A model of knowledge conversion
The SECI model  is a part of Nonaka's model of knowledge creation in organisations. According to this model organisations create knowledge through interaction between explicit and implicit knowledge which is called conversion. SECI model describes how knowledge is created in this knowledge conversion process, see Fig 1. 
Modes of knowledge conversion
- Tacit to tacit (Socialization): Knowledge is acquired by social interaction and is available as implicit knowledge
- Tacit to Explicit (Externalization): Implicit knowledge is captured, codified and thus transferred to explicit knowledge
- Explicit to Explicit (Combination): The newly acquired codified knowledge is combined with already available explicit knowledge
- Explicit to Tacit (Internalization): New knowledge is learned (internalized) and available as tacit knowledge, and may be transferred by socialization
Explicit and tacit knowledge thereby interact with each other in a continuous process. Knowledge, which is held by individuals as tacit knowledge, is shared with other individuals, groups or organizations, and interconnects to generate new knowledge. This process may be viewed as a "spiral" or an "amount" of knowledge, which grows as the four stages are repeatedly run through.
Tacit to tacit: Socialization
Tacit knowledge is transferred by socialization processes such as interactions, observations, discussions, or working in same environment, either by face-to-face communication or by sharing common experiences. Tacit knowledge is often transferred in informal networks involving day-to-day interaction between people within work environments. Sources of new tacit knowledge outside an organizations may come from cooperation between organizations, conferences, workshops and other networking activities.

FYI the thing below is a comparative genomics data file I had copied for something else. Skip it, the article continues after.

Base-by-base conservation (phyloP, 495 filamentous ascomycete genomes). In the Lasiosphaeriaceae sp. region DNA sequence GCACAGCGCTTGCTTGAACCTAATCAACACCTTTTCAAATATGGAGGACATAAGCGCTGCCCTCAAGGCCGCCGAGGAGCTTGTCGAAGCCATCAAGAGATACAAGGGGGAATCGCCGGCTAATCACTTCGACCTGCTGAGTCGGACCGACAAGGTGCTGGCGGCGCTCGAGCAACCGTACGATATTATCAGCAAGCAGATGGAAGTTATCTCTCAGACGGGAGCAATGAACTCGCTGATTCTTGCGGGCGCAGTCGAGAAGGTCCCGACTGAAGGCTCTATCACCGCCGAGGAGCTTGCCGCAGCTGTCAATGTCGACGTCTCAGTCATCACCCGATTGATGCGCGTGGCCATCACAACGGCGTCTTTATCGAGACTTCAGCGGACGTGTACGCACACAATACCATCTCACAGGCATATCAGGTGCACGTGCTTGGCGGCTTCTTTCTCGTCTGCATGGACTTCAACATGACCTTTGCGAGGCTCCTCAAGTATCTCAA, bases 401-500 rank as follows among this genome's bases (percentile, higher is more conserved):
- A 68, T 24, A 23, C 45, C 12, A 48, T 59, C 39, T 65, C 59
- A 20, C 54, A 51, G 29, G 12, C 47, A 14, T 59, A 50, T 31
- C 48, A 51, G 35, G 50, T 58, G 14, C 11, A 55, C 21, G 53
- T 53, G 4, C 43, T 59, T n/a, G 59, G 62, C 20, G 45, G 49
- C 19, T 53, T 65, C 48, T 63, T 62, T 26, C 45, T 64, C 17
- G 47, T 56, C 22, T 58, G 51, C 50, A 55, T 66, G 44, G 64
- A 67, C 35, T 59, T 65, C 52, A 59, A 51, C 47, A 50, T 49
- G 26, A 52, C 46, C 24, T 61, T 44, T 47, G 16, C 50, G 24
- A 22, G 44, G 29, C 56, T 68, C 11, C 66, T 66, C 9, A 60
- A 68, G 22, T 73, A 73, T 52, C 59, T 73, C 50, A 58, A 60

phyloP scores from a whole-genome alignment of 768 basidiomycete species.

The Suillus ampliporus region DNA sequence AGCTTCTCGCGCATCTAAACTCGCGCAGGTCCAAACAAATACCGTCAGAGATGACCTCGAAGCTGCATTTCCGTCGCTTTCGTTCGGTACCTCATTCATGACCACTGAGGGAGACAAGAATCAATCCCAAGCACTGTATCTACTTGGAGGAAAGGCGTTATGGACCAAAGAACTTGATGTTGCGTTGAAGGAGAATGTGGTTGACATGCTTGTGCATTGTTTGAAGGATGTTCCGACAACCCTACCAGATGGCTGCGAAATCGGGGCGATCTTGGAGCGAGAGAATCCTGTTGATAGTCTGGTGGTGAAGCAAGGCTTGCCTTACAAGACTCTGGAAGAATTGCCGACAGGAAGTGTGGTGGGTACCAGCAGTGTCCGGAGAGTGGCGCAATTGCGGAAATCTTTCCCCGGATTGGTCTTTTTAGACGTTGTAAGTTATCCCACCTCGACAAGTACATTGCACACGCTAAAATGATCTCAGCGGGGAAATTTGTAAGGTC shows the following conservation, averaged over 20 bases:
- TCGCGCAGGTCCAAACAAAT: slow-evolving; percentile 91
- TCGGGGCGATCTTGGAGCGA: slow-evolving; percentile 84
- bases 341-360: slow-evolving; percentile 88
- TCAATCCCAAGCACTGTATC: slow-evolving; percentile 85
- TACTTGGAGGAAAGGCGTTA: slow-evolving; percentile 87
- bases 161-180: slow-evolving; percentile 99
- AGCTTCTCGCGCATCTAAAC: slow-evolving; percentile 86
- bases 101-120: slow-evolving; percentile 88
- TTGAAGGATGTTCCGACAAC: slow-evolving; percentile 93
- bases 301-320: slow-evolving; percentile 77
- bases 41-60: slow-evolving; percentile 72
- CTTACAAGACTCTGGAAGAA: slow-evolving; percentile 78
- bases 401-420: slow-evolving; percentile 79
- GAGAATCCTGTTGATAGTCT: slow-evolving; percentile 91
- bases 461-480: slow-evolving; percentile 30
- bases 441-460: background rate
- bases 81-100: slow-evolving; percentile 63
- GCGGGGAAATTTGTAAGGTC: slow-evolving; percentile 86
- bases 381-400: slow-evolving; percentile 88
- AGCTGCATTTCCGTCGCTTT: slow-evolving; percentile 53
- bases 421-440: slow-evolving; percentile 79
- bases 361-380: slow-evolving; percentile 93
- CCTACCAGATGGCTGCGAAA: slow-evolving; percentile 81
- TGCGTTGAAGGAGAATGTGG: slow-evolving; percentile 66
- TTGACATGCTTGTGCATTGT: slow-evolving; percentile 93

Foundation for socialization processes to work is an organizational knowledge sharing culture based which supports and promotes knowledge sharing. An organization may foster informal networks by providing spaces where people can engage in unstructured or unmonitored discussions, and by allowing a high degree of freedom in work practices to encourage creative problem solving.
In addition, more specific methods and communication have been developed which support tacit to tacit knowledge transfer:
Tacit to explicit: Externalization
Externalization denotes the process of capturing and documenting the captured knowledge in a form which allows transfer to the organization's knowledge base, in general a document or content management system.
Explicit to explicit: Combination
The basis for this mode of transfer are the search and retrieval features of the organization's knowledge base. Document or content management systems use advanced indexing, searching, and retrieval mechanisms to support the user. However, search and retrieval of the IT systems available today, which mostly relies on full-text indexing, still needs to be configured by administrators to yield satisfactory results to the user. Metadata describing the entities in the database remain predominantly manual operations, as well as assessing the relevance, validity and actuality of the entities. A classification which reflects the organization's main structure and its knowledge domains is often the key to high quality search, and requires taxonomies or ontologies which have to be maintained manually (some systems offer limited support for this task, but fully automatic classification systems are still a long way off). The quality of the search is usually considerable enhanced by instruments such as directories, knowledge maps, corporate yellow pages, which require manual care and maintenance. Thus, even if IT systems are indispensable, humans (experts, knowledge managers, content managers, administrators) play an important role in ensuring that the knowledge is relevant, up to date and correct.
Explicit to Tacit: Internalization
Internalization is learning by assimilating new explicit information. As this information is available to everybody having access rights to the organization's knowledge base, the transfer of explicit to tacit knowledge may have a large multiplication effect. This provides the foundation for a learning organization, a concept which is continuing to gain wide acceptance.
 NONAKA, I., TAKEUCHI, H. (1995) The knowledge-creating company. How Japanese companies create the dynamics of innovation, Oxford University Press, Oxford.
 NONAKA, I. (2009). "Tacit Knowledge and Knowledge Conversion: Controversy and Advancement in Organizational Knowledge Creation Theory". Organization Science 20 (3): 635–652.
 Ikujiro Nonaka, Ryoko Toyama and Noboru Konno, SECI, Ba and Leadership: a unified Model of Dynamic Knowledge Creation, Long Range Planning, 33, 2000.